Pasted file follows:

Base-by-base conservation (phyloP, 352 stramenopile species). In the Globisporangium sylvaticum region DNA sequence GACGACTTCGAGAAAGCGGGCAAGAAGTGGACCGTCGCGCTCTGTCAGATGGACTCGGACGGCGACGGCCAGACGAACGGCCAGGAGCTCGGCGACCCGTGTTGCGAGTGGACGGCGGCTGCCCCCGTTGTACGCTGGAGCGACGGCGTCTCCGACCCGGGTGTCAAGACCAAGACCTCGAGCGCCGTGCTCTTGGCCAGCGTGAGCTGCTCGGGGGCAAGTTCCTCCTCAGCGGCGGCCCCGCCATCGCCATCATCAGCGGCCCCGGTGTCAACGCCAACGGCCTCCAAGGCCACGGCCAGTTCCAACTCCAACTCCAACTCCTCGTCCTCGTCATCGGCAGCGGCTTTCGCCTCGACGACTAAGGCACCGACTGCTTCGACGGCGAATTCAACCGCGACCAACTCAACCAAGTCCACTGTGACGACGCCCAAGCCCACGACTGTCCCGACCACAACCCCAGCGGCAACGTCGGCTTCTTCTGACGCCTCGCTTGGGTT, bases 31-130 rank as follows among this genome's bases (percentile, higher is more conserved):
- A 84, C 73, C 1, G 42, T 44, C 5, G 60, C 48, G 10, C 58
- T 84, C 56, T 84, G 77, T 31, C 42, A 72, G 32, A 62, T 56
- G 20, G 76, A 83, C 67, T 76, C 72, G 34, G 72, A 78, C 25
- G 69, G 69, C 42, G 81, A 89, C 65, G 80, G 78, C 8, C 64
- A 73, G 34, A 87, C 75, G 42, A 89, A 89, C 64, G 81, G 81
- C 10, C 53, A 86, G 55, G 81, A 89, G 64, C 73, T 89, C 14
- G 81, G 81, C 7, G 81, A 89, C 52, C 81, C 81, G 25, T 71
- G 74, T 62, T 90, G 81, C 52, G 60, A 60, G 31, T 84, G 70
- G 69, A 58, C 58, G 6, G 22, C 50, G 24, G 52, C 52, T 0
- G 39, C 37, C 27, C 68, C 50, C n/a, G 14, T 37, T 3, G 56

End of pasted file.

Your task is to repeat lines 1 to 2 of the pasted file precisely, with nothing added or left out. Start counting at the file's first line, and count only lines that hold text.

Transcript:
Base-by-base conservation (phyloP, 352 stramenopile species). In the Globisporangium sylvaticum region DNA sequence GACGACTTCGAGAAAGCGGGCAAGAAGTGGACCGTCGCGCTCTGTCAGATGGACTCGGACGGCGACGGCCAGACGAACGGCCAGGAGCTCGGCGACCCGTGTTGCGAGTGGACGGCGGCTGCCCCCGTTGTACGCTGGAGCGACGGCGTCTCCGACCCGGGTGTCAAGACCAAGACCTCGAGCGCCGTGCTCTTGGCCAGCGTGAGCTGCTCGGGGGCAAGTTCCTCCTCAGCGGCGGCCCCGCCATCGCCATCATCAGCGGCCCCGGTGTCAACGCCAACGGCCTCCAAGGCCACGGCCAGTTCCAACTCCAACTCCAACTCCTCGTCCTCGTCATCGGCAGCGGCTTTCGCCTCGACGACTAAGGCACCGACTGCTTCGACGGCGAATTCAACCGCGACCAACTCAACCAAGTCCACTGTGACGACGCCCAAGCCCACGACTGTCCCGACCACAACCCCAGCGGCAACGTCGGCTTCTTCTGACGCCTCGCTTGGGTT, bases 31-130 rank as follows among this genome's bases (percentile, higher is more conserved):
- A 84, C 73, C 1, G 42, T 44, C 5, G 60, C 48, G 10, C 58